doi:10.1186/1471-2482-12-6
PMCID: PMC3342864  PMID: 22490236
Forensic science; Wound infection; Gunshot; Projectile; Gelatin
5.  Virtual 3D tumor marking-exact intraoperative coordinate mapping improve post-operative radiotherapy 
The quality of the interdisciplinary interface in oncological treatment between surgery, pathology and radiotherapy is mainly dependent on reliable anatomical three-dimensional (3D) allocation of specimen and their context sensitive interpretation which defines further treatment protocols. Computer-assisted preoperative planning (CAPP) allows for outlining macroscopical tumor size and margins. A new technique facilitates the 3D virtual marking and mapping of frozen sections and resection margins or important surgical intraoperative information. These data could be stored in DICOM format (Digital Imaging and Communication in Medicine) in terms of augmented reality and transferred to communicate patient's specific tumor information (invasion to vessels and nerves, non-resectable tumor) to oncologists, radiotherapists and pathologists.
doi:10.1186/1748-717X-6-159
PMCID: PMC3247073  PMID: 22087558
6.  Pre-operative planning for mandibular reconstruction - A full digital planning workflow resulting in a patient specific reconstruction 
Head & Neck Oncology  2011;3:45.
Objectives
Reconstruction of large mandiblular defects following ablative oncologic surgery could be done by using vascularized bone transfer or, more often, primarily with simultaneous or delayed bone grafting, using load bearing reconstruction plates. Bending of these reconstruction plates is typically directed along the outer contour of the original mandible. Simultaneously or in a second operation vascularized or non-vascularized bone is fixed to the reconstruction plate. However, the prosthodontic-driven backward planning to ease bony reconstruction of the mandible in terms of dental rehabilitation using implant-retained overdentures might be an eligible solution. The purpose of this work was to develop, establish and clinically evaluate a novel 3D planning procedure for mandibular reconstruction.
Materials and methods
Three patients with tumors involving the mandible, which included squamous cell carcinoma in the floor of the mouth and keratocystic odontogenic tumor, were treated surgically by hemimandibulectomy.
Results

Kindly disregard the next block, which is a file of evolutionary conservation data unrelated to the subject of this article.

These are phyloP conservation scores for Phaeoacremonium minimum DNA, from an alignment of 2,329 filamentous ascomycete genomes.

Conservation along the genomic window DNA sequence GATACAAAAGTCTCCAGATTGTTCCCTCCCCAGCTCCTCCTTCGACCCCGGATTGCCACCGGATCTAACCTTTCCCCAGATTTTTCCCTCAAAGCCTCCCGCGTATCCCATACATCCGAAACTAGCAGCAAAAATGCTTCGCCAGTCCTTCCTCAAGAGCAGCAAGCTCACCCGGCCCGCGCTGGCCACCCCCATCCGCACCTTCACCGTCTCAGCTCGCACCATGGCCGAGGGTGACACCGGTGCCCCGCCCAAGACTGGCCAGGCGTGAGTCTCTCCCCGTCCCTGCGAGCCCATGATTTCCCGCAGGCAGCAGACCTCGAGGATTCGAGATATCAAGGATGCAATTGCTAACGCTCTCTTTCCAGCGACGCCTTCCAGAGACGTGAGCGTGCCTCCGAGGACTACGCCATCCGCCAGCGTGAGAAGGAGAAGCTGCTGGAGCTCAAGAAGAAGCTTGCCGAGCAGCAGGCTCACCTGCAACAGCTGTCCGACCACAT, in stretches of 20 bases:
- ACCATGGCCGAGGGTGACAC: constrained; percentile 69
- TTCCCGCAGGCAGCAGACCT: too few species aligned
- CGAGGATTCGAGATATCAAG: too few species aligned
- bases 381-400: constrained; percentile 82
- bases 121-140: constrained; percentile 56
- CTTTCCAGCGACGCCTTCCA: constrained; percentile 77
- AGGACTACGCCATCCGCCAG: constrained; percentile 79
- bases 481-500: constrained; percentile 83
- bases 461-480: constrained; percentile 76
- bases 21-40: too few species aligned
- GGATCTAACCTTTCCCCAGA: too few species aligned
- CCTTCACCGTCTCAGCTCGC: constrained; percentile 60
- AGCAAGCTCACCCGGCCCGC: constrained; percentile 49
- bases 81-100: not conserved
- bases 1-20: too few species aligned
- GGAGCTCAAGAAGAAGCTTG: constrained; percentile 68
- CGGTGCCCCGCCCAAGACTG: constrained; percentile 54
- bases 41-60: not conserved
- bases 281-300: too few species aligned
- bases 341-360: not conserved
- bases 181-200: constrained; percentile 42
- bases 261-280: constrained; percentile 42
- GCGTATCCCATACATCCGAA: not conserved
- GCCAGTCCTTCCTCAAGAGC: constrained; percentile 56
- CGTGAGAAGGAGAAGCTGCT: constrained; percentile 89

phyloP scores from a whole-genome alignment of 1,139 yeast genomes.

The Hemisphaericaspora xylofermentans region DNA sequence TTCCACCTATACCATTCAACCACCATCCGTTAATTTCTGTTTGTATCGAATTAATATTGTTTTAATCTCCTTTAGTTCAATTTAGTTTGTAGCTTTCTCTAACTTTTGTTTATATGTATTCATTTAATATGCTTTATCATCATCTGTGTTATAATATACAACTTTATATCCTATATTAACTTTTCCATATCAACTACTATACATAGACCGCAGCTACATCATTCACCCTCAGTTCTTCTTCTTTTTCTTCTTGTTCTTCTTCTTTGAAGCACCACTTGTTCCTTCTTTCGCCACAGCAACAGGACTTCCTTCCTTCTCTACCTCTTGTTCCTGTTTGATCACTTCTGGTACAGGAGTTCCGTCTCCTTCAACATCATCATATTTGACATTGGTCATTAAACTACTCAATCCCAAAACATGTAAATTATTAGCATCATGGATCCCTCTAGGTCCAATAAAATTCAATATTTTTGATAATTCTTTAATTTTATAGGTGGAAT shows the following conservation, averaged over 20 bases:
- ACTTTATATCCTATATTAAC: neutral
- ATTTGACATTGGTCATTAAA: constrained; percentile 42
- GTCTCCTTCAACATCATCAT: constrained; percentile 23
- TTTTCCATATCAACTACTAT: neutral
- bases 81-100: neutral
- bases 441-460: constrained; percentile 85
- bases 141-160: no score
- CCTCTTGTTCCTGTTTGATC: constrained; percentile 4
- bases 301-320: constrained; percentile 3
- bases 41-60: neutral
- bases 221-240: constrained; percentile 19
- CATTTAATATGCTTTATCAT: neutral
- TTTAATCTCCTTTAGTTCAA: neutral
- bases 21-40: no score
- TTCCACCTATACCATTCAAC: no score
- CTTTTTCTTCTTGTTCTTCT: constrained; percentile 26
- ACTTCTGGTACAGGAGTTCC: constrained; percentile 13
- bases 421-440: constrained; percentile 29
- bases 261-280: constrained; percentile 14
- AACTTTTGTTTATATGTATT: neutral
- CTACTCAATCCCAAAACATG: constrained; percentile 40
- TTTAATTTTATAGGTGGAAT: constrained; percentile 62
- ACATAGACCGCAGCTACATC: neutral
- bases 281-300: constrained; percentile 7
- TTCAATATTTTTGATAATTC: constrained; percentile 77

In primary alloplastic mandible reconstruction, shape and size of the reconstruction plate could be predefined and prebent prior to surgery.
Clinical relevance
This study provides modern treatment strategies for mandibular reconstruction.
doi:10.1186/1758-3284-3-45
PMCID: PMC3195208  PMID: 21968330
Mandibular reconstruction; backward planning; patient specific implant; computer-assisted surgery
7.  Modern surgical management of tongue carcinoma - A clinical retrospective research over a 12 years period 
Head & Neck Oncology  2011;3:43.
Objectives
In this retrospective study, we present a clinical review of our experience with tongue cancer in order to obtain valid criteria for therapeutic decision-making.
Materials and methods
Between August 1999 and June 2011, a total of 398 patients with squamous cell carcinoma of the tongue were treated at the Department of Oral and Maxillofacial Surgery, King Edward Medical University Lahore Pakistan. Data concerning patient characteristics, clinical and pathologic tumour characteristics and treatment strategies and their results were obtained from a retrospective review of medical records. The average follow-up was 4.6 years. Statistical analysis for survival was calculated by the method of Kaplan and Meier.
Results
There were 398 total patients. The mean age at diagnosis was 49.5 years,. 224 (56.3%) were male and 174 (43.7%) female (male/female ratio = 1.3:1).332/398 patients received surgical treatment, whereas 66 patients were excluded from surgical treatment and received primary radio (chemo) therapy after biopsy. Tongue carcinoma patients treated by non surgical treatment modalities had 5 years survival rate of 45.5% and patients with surgical intervention had survival rate of 96.1%.
Conclusions
We recommend categorical bilateral neck dissection in order to reliably remove occult lymph node metastases. Adjuvant treatment modalities should be applied more frequently in controlled clinical trials and should generally be implemented in cases with unclear margins and lymphatic spread.
Clinical relevance
This study provides modern treatment strategies for the tongue carcinoma.
doi:10.1186/1758-3284-3-43
PMCID: PMC3197558  PMID: 21955553
tongue cancer; squamous cell carcinoma; resection; survival; prognostic factors
8.  The Hannover experience: Surgical treatment of tongue cancer - A clinical retrospective evaluation over a 30 years period 
Head & Neck Oncology  2011;3:27.
Objectives
In this retrospective study, we present a clinical review of our experience with tongue cancer in order to obtain valid criteria for therapeutic decision-making.
Materials and methods
Between 1980 and 2009, a total of 341 patients with squamous cell carcinoma of the tongue were treated at our Department. The average follow-up was 5.2 years. 309 patients received surgical treatment, which was combined in nearly 10% with neoadjuvant and in nearly 20% with postoperative radio(chemo)therapy. 32 patients were excluded from surgery and received primary radiation.
Results
Local and regional failure occurred in 23.9% and 20.4%, leading to a total failure rate of 37.2% after an average duration of 1,6 years. N-Status, extracapsular spread and clear margins were identified as the dominant factors for survival, which was calculated with 54.5% after 5 years.
Conclusions
We recommend categorical bilateral neck dissection in order to reliably remove occult lymph node metastases. Adjuvant treatment modalities should be applied more frequently in controlled clinical trials and should generally be implemented in cases with unclear margins and lymphatic spread.
Clinical relevance
This study provides new treatment strategies for primary tumour disease and for tumour recurrence.
doi:10.1186/1758-3284-3-27
PMCID: PMC3123311  PMID: 21600000
tongue cancer; squamous cell carcinoma; resection; survival; prognostic factors

Results 1-8 (8)